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Winter Storage Tips

Posted By JDawg     November 10, 2015    
(864) 278-8499


I have been writing about the meaning of Motorcycle Friendly for a few the past months. The articles look its meaning form both the bikers and the merchant’s point of view. But because of the time of year, I want to take a break from that series to talk about placing your motorcycle in storage for the winter months.

Here at the North American Motorcycle Alliance we consider both major Daytona events as the bookends of the motorcycle season, and the quasi-official end of the season has come and gone with the completion of Daytona’s Biketoberfeast Rally. As it is now November and less than 7 weeks to the first day of winter (Tuesday December 22nd) most bikers, not all, but most will now store their bikes until March 4th Daytona Bike Week. I thought it’s would be a good idea to share with you different ideas for Motorcycle Storage Practices (MSP). This month’s article (Blog) is going to be about that very subject. Here are what we believe to be important issues when preparing your ride for a couple months of storage. These tips will help prevent issues long term and the next motorcycle season.

Clean Your Ride
This step is an extremely important and often overlooked. Wash and clean the motorcycle before putting it in storage. Experts tell us bug guts, bird droppings, tar, some rain water and tree sap left on the motorcycle’s finish can mar and stain the paint and chrome if ignored. It is always a good idea after washing the bike to put a fresh coat of wax on theses surfaces as well. Make sure when you are washing the bike to clean the undersides of the fenders to get rid of mud, grease or tar in as many places as possible. Make sure the motorcycle is completely dry and that any standing water on the bike components is drained and dry. Failure to dry the bike can

One practice that I was told years ago and that you may have heard of is to apply wax to the finish and leave it on until the bike is taken back out of storage. I contacted a couple of well-known wax/finish experts and their opinion is “not to do that”. They informed me that although leaving the wax on might not damage the finish it certainly does not give it any extra protection while in storage. They also mention that leaving the wax on for longer than an hour can increase the level of effort to remove it. As always for the best results refer to the manufacture’s recommendations when using their product.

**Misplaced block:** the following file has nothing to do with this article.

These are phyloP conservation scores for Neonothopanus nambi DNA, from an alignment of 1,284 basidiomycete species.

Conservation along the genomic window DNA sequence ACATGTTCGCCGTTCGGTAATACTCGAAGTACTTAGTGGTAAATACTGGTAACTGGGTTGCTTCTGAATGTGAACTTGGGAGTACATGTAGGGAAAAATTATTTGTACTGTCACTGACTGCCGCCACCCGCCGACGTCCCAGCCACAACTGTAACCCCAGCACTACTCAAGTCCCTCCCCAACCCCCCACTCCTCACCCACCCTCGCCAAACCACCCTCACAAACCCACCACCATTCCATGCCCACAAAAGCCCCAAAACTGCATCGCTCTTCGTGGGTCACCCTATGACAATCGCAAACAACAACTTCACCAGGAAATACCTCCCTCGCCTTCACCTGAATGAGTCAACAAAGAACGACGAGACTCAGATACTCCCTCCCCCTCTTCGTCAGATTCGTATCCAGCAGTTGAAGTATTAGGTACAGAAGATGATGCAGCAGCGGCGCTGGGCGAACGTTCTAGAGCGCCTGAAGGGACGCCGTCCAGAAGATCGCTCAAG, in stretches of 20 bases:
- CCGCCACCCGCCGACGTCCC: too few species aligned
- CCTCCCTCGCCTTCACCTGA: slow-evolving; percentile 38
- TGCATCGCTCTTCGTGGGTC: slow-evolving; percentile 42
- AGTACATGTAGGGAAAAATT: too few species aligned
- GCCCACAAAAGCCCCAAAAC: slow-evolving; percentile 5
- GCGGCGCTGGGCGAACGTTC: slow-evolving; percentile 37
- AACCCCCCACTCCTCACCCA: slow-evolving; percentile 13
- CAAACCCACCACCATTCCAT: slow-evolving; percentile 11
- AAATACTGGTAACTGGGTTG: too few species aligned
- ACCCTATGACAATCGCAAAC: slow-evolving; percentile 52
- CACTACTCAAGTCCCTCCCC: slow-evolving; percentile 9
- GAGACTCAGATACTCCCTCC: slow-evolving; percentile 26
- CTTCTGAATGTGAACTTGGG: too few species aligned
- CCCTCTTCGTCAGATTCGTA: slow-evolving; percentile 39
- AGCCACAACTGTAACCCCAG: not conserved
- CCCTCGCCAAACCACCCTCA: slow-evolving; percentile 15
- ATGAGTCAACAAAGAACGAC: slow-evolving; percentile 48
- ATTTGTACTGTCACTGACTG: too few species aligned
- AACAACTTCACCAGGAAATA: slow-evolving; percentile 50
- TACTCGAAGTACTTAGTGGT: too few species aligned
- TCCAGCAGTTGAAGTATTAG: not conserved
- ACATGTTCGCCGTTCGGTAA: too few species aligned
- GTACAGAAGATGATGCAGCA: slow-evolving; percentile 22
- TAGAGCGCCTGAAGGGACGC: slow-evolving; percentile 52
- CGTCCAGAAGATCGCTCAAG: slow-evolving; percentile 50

Engine Oil and Chassis Lubrication
Consider getting the oil changed. Manufacturers recommend a fresh oil and filter change prior to storage. The reason you would want to do this is used that engine oil has contaminants that can be corrosive and cause damage to the engine. So removing the spent oil and replacing it before storing the bike can help prevent damage. If you are running synthetic oil, some experts believe that it is not necessary to change your it before storing the bike. However, a good rule of thumb is to change the oil before storage.

Also, equally important, is to remember that whenever you start the engine the engine will need to be brought to operating temperature and run for 15 minutes before shutting it down and/or placing it in storage. This is true anytime you run your engine not just when you are getting ready for storage. If the engine is not run at operating temperature after starting the engine premature engine failure can result and exhaust systems can rust form the inside out. Combustion by-products and moisture buildup found in the oil of a cold engine is a toxic soup of contaminates and is remedied only once the engine is hot enough to cook it off.

When change the oil this is a good time to lubricate all of the lubrication points. Check the manufactures lubrication chart found in the service manual for location of lube points and the type of lubricant to use. Lubricating the bike prior to storage can flush or wash away contaminants and purge and prevent moisture on the working surfaces. This is a good way to prevent rust and to also keep you bike lubricated so it is ready to go in the spring.

The Battery